Declining R&D productivity, soaring product development costs, growing complexity of trial protocols, and rising regulatory submissions are prompting pharmaceutical, biotechnology and medical device companies to outsource research services.
In fact, a study by Frost & Sullivan forecasts that the size of the global CRO market will expand at a compound annual growth rate (CAGR) of 12.4%, to $57bn, by 2020. The future of contract research organizations (CROs) thus certainly look promising. To capitalize on this business opportunity and deliver enhanced value to your sponsors, CROs need to incorporate certain ongoing changes in the research studies.
First, the number of end points, eligibility criteria and procedures concerning Phase II/III studies has increased notably since 2002. Second, trials today involve a growing number of countries and investigative sites, and hence must incorporate changes in protocol design to capture data pertaining to health technology assessment. Third, the scope of research studies is expanding, with most new drugs being approved linked to speciality or complex indications such as autoimmune diseases that entail in-depth knowledge of sites and investigators.
Delivering more value for sponsors
All these dynamics require CROs to reimagine their trial execution approaches, considering that the average per-drug product lifecycle costs, including trial expenses, has now raised to a whopping $2.9bn. And, the need to innovate around trial design and execution will only grow as sponsors place more emphasis on collaborative studies, personalization, real-world evidences, and new technologies like wearables and social media.
Here are three ways you can improve the effectiveness and efficiency of clinical trials, and thereby help your clients realize increased return on investment (ROI):
1. Explore innovative trial designs: Experiment with adaptive and enrichment designs such as sequential parallel comparison design (SPCD) to substantially reduce the impact of the placebo effect in trials, for example, in neuroscience indications.
You could also look at trying out a model-based drug development approach, which will provide a quantitative rationale for trial design, dose selection and decisions during study execution, thus improving the efficiency of clinical development. Some CROs have already set up in-house quantitative clinical development groups to harness mathematical models for analyzing the relationship between drugs, diseases and patients.
Pursuing new design formats will also eventually help your development teams capture the requisite information for securing regulatory approvals.
2. Embrace risk-based monitoring: Adopt risk-based monitoring (RBM) techniques to proactively identify and define study risks, and take appropriate mitigating steps to improve patient safety and data quality. For instance, you could adopt remote data capture technology and clinical trial monitoring systems to track specific data sets for source document verification (SDV). RBM can also come in handy for targeted monitoring to reduce the need for SDV, based on risk evaluation.
By using RBM, you will be able to realize greater trial efficiencies as compared to conventional monitoring strategies, both in terms of cost savings and effective deployment of resources. This could emerge as a critical source of competitive advantage, considering on-site monitoring, which on an average accounts for 25% to 30% of the overall cost of clinical trials.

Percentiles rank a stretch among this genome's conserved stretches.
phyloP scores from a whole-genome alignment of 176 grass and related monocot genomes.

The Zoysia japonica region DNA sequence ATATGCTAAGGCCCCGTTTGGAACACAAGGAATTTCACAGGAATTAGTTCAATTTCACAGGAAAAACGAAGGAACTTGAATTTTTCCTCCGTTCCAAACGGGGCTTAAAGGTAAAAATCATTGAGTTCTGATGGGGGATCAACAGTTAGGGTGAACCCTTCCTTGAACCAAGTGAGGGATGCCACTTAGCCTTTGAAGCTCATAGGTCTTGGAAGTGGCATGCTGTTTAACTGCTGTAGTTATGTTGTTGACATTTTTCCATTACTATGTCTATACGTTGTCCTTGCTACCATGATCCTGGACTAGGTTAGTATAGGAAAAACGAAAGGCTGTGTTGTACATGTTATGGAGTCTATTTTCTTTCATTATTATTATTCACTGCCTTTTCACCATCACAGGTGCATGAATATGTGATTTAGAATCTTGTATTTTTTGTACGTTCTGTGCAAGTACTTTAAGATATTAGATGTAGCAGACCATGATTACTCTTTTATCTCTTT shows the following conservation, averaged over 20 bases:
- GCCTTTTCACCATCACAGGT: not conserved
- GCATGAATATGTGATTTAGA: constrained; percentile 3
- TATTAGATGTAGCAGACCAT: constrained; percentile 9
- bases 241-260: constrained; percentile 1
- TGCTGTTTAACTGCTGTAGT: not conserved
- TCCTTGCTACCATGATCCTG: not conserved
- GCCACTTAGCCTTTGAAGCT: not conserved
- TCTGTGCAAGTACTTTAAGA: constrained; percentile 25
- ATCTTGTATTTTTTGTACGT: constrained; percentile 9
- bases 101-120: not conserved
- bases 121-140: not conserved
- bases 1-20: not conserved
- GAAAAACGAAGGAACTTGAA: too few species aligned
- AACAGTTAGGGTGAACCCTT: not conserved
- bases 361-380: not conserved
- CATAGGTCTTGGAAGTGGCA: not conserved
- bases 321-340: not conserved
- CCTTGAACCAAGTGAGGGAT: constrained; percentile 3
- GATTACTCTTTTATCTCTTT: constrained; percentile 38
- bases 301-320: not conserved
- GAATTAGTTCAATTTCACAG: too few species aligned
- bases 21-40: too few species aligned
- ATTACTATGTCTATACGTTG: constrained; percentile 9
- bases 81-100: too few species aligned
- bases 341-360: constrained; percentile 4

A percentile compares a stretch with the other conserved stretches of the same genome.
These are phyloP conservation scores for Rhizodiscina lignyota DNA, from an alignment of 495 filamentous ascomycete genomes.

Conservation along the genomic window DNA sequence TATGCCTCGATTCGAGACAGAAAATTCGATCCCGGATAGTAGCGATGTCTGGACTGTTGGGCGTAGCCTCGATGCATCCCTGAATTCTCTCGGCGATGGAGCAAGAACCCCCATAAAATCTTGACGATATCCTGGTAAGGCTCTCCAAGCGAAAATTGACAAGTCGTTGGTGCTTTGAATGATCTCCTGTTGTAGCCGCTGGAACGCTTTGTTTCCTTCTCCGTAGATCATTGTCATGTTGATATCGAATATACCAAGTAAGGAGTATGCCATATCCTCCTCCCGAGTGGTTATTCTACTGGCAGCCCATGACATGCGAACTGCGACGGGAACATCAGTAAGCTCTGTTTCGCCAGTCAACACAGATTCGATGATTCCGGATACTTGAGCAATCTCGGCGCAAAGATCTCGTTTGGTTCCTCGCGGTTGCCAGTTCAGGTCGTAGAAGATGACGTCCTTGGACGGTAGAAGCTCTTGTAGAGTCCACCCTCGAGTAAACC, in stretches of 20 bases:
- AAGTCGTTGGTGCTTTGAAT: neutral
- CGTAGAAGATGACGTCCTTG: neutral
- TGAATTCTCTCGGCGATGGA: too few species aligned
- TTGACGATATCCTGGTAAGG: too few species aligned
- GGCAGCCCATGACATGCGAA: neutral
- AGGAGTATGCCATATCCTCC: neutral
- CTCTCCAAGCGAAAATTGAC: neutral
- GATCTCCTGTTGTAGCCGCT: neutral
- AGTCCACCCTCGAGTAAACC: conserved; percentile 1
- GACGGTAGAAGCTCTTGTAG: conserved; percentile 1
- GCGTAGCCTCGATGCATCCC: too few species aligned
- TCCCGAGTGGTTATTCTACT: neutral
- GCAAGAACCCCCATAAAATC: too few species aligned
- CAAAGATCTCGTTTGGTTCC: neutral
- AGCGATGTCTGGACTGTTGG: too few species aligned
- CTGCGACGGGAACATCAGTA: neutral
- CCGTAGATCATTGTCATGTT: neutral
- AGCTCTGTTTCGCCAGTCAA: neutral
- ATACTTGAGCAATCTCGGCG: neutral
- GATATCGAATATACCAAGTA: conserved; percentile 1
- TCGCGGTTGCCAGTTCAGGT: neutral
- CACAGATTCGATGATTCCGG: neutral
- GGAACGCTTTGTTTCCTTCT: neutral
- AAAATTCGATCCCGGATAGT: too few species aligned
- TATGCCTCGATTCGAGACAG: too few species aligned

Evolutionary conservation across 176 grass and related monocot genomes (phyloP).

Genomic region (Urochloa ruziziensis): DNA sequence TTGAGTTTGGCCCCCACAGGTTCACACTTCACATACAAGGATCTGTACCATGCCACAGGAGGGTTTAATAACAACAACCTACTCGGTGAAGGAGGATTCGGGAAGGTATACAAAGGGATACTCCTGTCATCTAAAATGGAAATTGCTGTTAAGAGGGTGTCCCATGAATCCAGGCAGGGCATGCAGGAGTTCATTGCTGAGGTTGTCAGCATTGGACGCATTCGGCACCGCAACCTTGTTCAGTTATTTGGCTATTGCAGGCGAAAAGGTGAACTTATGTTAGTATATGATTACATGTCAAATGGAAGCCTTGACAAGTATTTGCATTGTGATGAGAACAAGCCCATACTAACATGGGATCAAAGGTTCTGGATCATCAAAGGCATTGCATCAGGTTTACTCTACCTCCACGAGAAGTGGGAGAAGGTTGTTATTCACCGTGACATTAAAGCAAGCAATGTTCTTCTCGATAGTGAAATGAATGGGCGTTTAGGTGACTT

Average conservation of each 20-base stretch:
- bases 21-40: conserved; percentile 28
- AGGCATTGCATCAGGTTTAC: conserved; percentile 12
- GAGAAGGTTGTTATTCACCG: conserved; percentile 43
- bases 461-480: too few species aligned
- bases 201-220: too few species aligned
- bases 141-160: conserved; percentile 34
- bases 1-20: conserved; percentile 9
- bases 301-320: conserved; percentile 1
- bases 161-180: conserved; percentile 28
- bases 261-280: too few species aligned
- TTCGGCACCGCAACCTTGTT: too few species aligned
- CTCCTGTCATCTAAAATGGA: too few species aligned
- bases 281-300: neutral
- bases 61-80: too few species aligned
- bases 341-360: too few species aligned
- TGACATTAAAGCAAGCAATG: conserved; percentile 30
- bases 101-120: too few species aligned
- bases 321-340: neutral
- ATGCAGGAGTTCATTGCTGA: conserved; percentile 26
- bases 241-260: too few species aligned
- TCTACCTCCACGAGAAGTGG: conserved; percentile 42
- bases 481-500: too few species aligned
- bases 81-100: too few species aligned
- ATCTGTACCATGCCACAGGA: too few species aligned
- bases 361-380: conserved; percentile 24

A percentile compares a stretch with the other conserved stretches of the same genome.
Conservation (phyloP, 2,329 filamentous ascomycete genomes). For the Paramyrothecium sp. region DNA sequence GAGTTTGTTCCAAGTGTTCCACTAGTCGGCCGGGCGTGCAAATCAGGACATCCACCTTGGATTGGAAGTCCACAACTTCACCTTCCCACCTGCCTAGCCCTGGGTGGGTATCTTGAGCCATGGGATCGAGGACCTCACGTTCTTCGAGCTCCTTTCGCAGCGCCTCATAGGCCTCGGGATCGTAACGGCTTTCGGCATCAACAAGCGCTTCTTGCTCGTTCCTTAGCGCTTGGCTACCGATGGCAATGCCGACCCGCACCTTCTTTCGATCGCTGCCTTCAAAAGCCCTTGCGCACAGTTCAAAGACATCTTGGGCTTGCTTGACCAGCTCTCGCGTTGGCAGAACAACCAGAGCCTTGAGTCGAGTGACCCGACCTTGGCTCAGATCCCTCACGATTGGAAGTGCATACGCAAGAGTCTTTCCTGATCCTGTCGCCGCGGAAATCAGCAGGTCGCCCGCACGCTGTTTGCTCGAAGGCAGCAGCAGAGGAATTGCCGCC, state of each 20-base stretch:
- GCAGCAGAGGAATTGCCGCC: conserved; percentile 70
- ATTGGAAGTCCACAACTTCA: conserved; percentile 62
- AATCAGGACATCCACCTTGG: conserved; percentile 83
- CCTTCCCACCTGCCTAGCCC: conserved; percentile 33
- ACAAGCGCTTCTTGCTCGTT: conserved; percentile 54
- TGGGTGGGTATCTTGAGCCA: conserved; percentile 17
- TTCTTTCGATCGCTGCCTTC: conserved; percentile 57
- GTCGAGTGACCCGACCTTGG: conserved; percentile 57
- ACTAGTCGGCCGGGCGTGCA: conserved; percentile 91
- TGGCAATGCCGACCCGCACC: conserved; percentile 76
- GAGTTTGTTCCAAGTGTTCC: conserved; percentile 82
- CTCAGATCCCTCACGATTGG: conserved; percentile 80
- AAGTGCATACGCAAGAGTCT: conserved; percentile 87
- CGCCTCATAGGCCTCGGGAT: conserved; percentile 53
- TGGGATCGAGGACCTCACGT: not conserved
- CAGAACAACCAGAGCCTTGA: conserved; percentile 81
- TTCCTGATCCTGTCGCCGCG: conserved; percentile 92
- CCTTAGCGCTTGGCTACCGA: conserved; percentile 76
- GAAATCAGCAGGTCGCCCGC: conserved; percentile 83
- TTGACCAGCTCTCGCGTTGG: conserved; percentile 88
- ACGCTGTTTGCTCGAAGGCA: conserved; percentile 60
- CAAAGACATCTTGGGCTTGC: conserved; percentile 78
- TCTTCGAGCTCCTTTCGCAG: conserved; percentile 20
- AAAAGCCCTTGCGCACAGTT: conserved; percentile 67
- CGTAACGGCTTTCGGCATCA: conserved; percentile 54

3. Implement eClinical Suite for Big Data management: Roll out next-generation, cloud-based clinical trial management systems for robust integration of data from diverse internal and external sources, and provisioning of on-demand, real-time access to relevant data. In conjunction, deliver web-based, device-agnostic tools that sponsors can use to swiftly extract vital trial information from mass data sets, and take timely, informed decisions to reduce costs and cycle time.
Implementing such eClinical technologies will also foster greater collaboration across the value chain, improve regulatory compliance, and cost-effective, real-time data management.
Another major benefit will accrue in the form of using these tools to enable in-stream data review and analytics during the course of a trial. As a result, you will be able to better manage the trial lifecycle, resulting in increased operational efficiency, continuous process improvement, and therapeutic advancement.
Contract research is here to stay, and your role in shaping the future prospects of your sponsors will only grow in importance going forward. As drug makers seek to shorten product development lifecycles, satisfy regulatory demands, and contain costs, you can position yourself as a strategic partner by using data-driven insights to make clinical trials more efficient and effective.
In any clinical trial, data is a critical component that can significantly impact the entire project in terms of end-to-end turnaround time, costs, and efficiency. Today, with technological advancements powering clinical data management, it may in fact even have a role in determining the overall success of a project.
For clinical research organizations (CROs) and the broader pharmaceutical industry around the world, drug development remains a complex and costly process spread across multiple sites. Clinical trials form an essential part of this process, lasting many years and costing millions of dollars.
Leading pharma regulators such as the U.S. FDA continue to impose, and enforce, strict compliance standards with regard to approval of new drugs. The U.S. watchdog’s strict vigil means that for every new medical device or drug securing market release, thousands get rejected – cumulatively representing billions of dollars, and years of research.
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